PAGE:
I do sometimes consider going vegetarian. I think I quite easily could, considering the small amounts of meat I actually eat. There are many things around eating meat that I don’t like, but I do understand that it’s natural, and it’s my responsibility to research where the meat I might eat come from, and how that animal lived. Perspective is important before we start judging. Especially looking at ourselves, and our own habits, where the food we eat come from, and how the leather shoes and jackets we buy are made. I have read comment on articles from people, that claim they will boycott everything Danish. Everyone deals with things differently, and thats absolutely fine. But how will they go about boycotting themselves? Can anyone of us really account for how EVERYTHING we do or buy affects animals? If you can, that’s amazing. But I’m sure it’s less than 1% of the population.
Maybe the real discussion here is whether or not us humans should be having this power over animals in the first place, but I’m not gonna go into that here, because I’ll never be done writing :)
From a PR and human point of view, I do think it’s refreshing how open the zoo is about the whole thing, and striving to stay professional and factual. I don’t even dare imagine how many useless animal killings around the world are covered up every day. It has at least provided us all with a chance to think and discuss, while having all the facts available.
Watch the director of Copenhagen Zoo being interviewed by a (in my opinion) rather embarrassing journalist on channel 4 news.
And see this Facebook post for some good arguments and reflections for and against the whole thing.
It is January. Soon to be February. And the sky is grey, it’s 8 degrees warm (yes, warm), and there’s no sign of snow anywhere. This makes me sad.
Most people, especially in London, are probably very happy that there’s no snow so far this year. Snow to many means disruptions, impossible transport, wet feet, cold hands, and frozen cheeks. To me snow means happiness, calmness, and peace. When it snows, the world listens. It makes people stop, look out the windows like they did when they were kids and were longing to get out and build snowmen and have hours of fun. Getting cold to the bones, and look forward to a warm cup of cocoa to warm up the frozen fingers afterwards.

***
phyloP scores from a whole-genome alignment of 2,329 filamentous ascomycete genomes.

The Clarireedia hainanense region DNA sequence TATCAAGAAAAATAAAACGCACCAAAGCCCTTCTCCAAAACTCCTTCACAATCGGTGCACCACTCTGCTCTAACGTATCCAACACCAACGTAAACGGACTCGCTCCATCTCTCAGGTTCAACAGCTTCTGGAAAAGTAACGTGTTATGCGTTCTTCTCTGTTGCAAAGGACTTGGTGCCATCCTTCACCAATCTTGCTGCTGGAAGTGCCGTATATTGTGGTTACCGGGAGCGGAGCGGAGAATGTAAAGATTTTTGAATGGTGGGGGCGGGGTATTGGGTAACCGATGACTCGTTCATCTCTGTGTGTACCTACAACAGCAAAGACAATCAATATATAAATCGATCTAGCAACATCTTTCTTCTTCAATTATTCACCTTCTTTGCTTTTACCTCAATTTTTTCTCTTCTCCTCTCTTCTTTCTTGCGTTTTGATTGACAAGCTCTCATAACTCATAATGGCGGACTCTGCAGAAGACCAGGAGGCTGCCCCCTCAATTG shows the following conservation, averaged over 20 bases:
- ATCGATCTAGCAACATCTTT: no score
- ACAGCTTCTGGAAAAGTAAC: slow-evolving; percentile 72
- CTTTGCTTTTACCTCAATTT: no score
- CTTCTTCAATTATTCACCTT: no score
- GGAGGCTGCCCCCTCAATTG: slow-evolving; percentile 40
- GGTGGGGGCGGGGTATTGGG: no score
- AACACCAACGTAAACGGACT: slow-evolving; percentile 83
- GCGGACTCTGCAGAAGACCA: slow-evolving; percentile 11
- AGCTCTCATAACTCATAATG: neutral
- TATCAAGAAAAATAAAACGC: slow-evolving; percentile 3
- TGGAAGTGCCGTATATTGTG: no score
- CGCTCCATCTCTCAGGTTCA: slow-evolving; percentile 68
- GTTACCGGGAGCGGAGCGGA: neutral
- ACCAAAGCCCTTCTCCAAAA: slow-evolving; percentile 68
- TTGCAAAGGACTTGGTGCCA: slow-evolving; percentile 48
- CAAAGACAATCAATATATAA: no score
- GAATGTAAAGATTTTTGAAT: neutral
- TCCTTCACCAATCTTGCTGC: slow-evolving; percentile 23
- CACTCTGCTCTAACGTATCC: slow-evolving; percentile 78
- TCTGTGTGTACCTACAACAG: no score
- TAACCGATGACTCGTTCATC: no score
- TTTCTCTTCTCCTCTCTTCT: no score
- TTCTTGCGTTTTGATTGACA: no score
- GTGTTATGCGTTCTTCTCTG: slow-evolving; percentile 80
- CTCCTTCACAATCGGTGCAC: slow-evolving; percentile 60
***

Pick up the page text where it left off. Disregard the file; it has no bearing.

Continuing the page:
So, this is an ode to snow. Some of my best memories involves it, whether it be skiing trips to the alps, or sledging in Denmark.
I clearly remember the first time I saw snow ‘for real’. Well, the first strong memory I have was once in Denmark when I was 6 or 7. We woke up to a snow storm, and listened to the radio announce that our school was closed. I played all day outside with my best friend and neighbour, while the grown-ups tried to keep up with the heavy snowfall and clear the pathways.
But that was nothing compared to my first skiing trip to Norway. I remember I had slept in the car, and woke up when we were parked at the foot of a mountain. There was a queue of cars in front of us, and snow everywhere. My parents told me that we waiting because people couldn’t drive up the mountain, and that the police were out helping the ‘poor tourists’ without snow tires and chains, to get up. We did, and made our way up the slippery mountain to ‘Gaustablik’ named after the mountain ‘Gausta’. We got out of the car, and it was freezing – probably around -30. Everything was white – The roads were flanked by 2 meter high walls of snow, some of which had unfortunate cars hidden inside, only given away by a side mirror sticking out. Everywhere you walked this squeaky sound of compressed, deep frozen snow followed you, and everything else was quiet. Even during the night it was light, as the moonlight shining on the glistening snow would brighten up everything.
Snow is amazing and magical. It dresses up the world.
A few images from a wintery walk in Denmark a few years ago with my cousins and the dogs (Back when my hair was brown)
All images taken by me, please do not use without my permission